Shane Lowry was so close. He couldn’t stop the tears.
He was close to golf history, so close to completing one half of his golfing dreams and winning his first major. Then it all came unraveled.
Lowry led by 4 strokes entering the final round in the U.S. Open but shot a 6-over 76 on Sunday — which included a stretch of three straight bogeys on the back 9 — to lose by 3 strokes to Dustin Johnson.
It was Lowry’s best finish in a major in his career, but it was dipped in disappointment. In the locker room after it was done and he had fallen short, Lowry admitted he was in tears, along with his coach, Neil Manchip.
“Golf is a strange game because, you know, after finishing second in one of the biggest tournaments in the world, and you have such disappointment,” Lowry, last year’s Bridgestone Invitational champion, said Wednesday. “It’s weird. Golf is a weird game. Unless you win you’re disappointed. It’s strange.”
In the days afterward, Lowry had to keep himself busy to ensure his mind didn’t wander back to the nightmarish “what if?” questions creeping back into his mind.
“The few days after the U.S. Open were quite tough,” Lowry said. “Found myself, any time I was on my own … I just — I was thinking, ‘What if I had done this or this would have happened,’ and I was driving myself mad.”
Winning a major represented one half of his golfing bucket list. Making the European Ryder Cup Team — Lowry is Irish — is the second part.
He’s back in Akron this week, though it might have made his road to the Ryder Cup a little tougher.
Because Bridgestone was moved up on the calendar to accommodate golf’s inclusion in the Olympics next month, European players were put in a tough position of having to choose between playing the Bridgestone or playing in the European Tour’s French Open.
To strengthen the French Open field, the European Tour decided to not sanction Bridgestone and instead offered double Ryder Cup points for the French Open.
It worked: Rory McIlroy, for one, opted to skip the Bridgestone because of it.
McIlroy also warned that those who skipped the French Open will regret it, but admitted Lowry had a difficult decision to make.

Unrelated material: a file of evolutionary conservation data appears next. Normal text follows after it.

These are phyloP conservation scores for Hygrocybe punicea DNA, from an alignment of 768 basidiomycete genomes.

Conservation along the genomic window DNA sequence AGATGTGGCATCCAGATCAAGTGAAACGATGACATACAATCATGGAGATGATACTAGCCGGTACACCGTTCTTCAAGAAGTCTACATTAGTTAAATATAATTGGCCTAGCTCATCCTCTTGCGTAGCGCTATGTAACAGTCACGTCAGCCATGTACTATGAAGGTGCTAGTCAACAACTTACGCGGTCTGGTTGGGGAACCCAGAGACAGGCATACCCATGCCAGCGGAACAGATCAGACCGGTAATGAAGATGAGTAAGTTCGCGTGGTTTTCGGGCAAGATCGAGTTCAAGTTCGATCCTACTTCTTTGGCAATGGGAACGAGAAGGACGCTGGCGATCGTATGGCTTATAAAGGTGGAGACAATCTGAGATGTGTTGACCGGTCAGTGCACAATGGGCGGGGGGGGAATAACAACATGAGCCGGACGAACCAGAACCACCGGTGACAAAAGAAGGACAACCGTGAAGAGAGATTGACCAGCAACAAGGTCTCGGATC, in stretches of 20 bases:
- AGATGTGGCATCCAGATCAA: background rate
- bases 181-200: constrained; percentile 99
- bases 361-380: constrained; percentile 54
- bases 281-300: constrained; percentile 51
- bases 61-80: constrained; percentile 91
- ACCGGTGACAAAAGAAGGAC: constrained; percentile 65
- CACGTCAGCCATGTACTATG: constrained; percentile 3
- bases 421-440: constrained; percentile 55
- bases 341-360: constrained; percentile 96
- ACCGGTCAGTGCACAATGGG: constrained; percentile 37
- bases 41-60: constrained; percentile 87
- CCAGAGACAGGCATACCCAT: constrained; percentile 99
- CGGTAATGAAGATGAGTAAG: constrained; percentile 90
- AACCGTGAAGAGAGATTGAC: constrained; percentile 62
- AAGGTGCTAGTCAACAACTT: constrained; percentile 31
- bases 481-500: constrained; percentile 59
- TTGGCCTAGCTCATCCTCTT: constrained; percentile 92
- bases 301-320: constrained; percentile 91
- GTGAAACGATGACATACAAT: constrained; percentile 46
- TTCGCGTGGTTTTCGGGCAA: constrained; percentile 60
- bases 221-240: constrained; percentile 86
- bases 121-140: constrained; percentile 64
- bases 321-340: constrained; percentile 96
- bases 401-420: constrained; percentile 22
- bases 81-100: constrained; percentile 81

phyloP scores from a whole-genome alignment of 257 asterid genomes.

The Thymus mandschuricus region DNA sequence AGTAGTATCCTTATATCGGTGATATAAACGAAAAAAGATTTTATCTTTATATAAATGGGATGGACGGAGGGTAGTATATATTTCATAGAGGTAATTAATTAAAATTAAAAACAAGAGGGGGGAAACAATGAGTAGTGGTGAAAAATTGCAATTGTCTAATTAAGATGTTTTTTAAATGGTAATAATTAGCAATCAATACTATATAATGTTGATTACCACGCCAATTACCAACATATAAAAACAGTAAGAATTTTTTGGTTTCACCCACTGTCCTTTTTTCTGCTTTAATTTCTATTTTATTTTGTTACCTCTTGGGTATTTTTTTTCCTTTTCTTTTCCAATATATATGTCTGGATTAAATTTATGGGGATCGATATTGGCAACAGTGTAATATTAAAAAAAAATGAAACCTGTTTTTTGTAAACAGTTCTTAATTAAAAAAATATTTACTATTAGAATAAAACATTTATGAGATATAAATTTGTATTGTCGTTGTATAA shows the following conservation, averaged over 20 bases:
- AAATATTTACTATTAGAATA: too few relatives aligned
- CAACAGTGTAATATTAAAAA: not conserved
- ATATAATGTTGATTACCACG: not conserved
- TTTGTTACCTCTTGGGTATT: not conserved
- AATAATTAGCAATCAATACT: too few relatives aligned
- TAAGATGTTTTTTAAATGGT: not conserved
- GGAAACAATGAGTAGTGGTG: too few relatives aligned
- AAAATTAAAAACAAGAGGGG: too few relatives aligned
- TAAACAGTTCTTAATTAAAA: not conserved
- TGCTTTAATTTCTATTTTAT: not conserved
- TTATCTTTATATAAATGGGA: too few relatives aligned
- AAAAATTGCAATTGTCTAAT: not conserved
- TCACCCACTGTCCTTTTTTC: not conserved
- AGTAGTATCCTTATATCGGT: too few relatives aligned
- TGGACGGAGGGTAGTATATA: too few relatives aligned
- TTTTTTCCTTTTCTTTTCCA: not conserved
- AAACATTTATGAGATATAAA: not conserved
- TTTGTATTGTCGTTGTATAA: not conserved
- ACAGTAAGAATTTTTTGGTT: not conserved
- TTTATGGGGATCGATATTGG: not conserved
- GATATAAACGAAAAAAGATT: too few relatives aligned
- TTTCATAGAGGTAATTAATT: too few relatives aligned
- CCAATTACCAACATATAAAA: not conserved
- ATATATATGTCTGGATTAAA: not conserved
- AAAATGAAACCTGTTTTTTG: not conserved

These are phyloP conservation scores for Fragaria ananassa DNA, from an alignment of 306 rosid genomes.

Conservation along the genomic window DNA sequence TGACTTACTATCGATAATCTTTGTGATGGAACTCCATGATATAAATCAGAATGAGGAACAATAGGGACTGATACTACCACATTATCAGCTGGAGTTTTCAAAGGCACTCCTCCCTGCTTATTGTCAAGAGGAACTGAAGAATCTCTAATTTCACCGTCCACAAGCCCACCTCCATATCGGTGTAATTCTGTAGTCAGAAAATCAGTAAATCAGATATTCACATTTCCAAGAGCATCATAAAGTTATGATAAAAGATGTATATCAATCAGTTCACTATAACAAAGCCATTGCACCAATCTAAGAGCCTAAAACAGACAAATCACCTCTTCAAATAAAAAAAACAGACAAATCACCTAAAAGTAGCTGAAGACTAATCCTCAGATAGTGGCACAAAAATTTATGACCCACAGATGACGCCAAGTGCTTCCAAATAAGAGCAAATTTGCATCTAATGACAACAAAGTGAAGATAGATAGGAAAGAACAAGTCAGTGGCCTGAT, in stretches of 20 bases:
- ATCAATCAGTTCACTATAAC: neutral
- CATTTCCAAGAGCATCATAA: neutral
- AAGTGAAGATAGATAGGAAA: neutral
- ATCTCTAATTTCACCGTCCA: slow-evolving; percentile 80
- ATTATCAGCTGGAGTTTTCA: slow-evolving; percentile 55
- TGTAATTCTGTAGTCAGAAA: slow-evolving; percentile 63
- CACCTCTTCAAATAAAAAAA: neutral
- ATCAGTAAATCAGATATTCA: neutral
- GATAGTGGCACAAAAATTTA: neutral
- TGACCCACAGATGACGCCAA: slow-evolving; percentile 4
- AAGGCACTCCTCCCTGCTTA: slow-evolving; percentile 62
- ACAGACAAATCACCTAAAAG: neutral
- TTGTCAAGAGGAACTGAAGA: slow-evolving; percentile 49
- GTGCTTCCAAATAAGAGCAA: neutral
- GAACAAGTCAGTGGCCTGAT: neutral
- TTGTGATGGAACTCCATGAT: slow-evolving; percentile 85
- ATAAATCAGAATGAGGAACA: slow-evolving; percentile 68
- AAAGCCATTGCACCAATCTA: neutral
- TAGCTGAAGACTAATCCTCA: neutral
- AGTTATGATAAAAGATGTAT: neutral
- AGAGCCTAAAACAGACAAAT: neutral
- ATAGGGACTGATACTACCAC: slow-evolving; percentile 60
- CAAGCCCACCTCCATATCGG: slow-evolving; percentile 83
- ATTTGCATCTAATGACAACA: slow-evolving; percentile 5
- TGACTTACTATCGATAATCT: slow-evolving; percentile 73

Of the 77 players who qualified for the Bridgestone Invitational, only 61 are in the field, and the European Tour’s decision is a major reason why.
“I think a few guys that aren’t playing might regret it, depending on what happens when the team is picked at the end of August, but then you’ve got Shane who was in a tough position,” McIlroy said via Press Association Sport. “He wins his first World Golf Championships last year and naturally you want to go and try to defend your title. So he was put in a tough position just because of the way the schedule was this year.”
Lowry is currently 11th in both the European Points List and the World Points List, placing him outside the automatic entrants. He would currently need to be picked by Darren Clarke, who selects the final three members of the 12-member team.
Still, Lowry chose to return to Firestone Country Club, the site of his first win on American soil — which also gave him a three-year exemption on the PGA Tour — rather than boost his standing for the Ryder Cup team.
“Before the U.S. Open [my manager] wanted to keep me entered in the French, but I said to him, ‘No matter what happens at the U.S. Open, I’m going to go to Firestone,’?” Lowry said. “Didn’t reconsider it at all. … There’s not too many Europeans here this week, but I think I was always going to come back here and defend my title.”
So Lowry will be in Akron this week, defending his Bridgestone title. At the same time, he’ll be trying to put the pain of a lost title behind him.
Ryan Lewis can be reached at email@example.com. Follow him on Twitter at twitter.com/RyanLewisABJ